Stricter movement of Xylella host species on the horizon
Xylella fastidiosa, commonly referred to as Xylella, is a bacterium that causes disease in a wide range of plants including many shrubs, herbaceous plants and several species of broadleaf tree.
Outbreaks of Xylella have been reported in Italy, France, Spain, Germany and Portugal, and the disease continues to spread throughout Europe. Outbreaks were discovered in Belgium in 2018, and in Southern France, Italy and Spain during 2020.
The challenge associated with managing the spread of Xylella concerns its long latency period, which means infected host plants may be transported into non-infected countries such as the UK without showing any symptoms. Common symptoms of Xylella include leaf scorch, wilt, die-back and plant death. There is currently no cure for the disease.
To prevent the accidental introduction of Xylella to the UK, new measures are due to be introduced on higher risk host plants imported into GB from 4th March 2021. Imports of the highest risk host plants (Polygala and Coffea) will only be permitted from countries where Xylella is known not to occur, whilst existing requirements applying to the import of host plants including olive, almond, lavender, rosemary from countries where Xylella is known to occur have been strengthened. Imports will only be permitted under certain conditions, including inspections of the place of production and the surrounding area, testing, pre-export inspections and a one-year quarantine period prior to import.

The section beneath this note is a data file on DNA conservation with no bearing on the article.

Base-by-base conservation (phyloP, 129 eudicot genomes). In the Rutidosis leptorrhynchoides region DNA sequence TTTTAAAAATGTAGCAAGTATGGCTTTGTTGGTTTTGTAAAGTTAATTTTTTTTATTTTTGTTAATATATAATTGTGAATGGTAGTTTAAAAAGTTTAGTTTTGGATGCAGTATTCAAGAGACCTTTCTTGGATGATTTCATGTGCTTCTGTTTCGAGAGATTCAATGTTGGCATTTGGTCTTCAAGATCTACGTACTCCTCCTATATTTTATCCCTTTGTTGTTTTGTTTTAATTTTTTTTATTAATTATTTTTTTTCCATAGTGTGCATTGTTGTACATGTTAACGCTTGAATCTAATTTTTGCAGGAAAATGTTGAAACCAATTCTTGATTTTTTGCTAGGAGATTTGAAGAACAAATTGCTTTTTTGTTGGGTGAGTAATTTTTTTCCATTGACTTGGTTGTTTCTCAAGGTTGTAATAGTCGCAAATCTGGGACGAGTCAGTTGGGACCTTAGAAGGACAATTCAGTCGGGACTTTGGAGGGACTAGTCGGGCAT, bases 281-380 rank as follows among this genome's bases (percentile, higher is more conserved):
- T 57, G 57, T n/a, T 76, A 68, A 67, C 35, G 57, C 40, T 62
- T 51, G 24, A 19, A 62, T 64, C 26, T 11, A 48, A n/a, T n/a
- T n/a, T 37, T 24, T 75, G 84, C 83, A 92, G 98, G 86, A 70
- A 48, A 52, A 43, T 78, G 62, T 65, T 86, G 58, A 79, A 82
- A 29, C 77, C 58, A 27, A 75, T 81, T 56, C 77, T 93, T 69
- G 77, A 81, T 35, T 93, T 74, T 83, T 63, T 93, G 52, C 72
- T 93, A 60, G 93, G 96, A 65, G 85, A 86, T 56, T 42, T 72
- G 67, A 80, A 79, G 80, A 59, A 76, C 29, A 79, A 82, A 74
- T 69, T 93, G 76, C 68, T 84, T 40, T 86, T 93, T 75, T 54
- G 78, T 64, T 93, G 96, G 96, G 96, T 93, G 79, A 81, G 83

The existing requirements for plants from countries where Xylella is not known to occur, which include annual official inspection, with sampling and testing of the plants, are to be maintained.
The measures are more stringent than those adopted by the EU, which the UK had previously mirrored, but have been strengthened following review of the long latency period and increase in the number of outbreaks throughout Europe.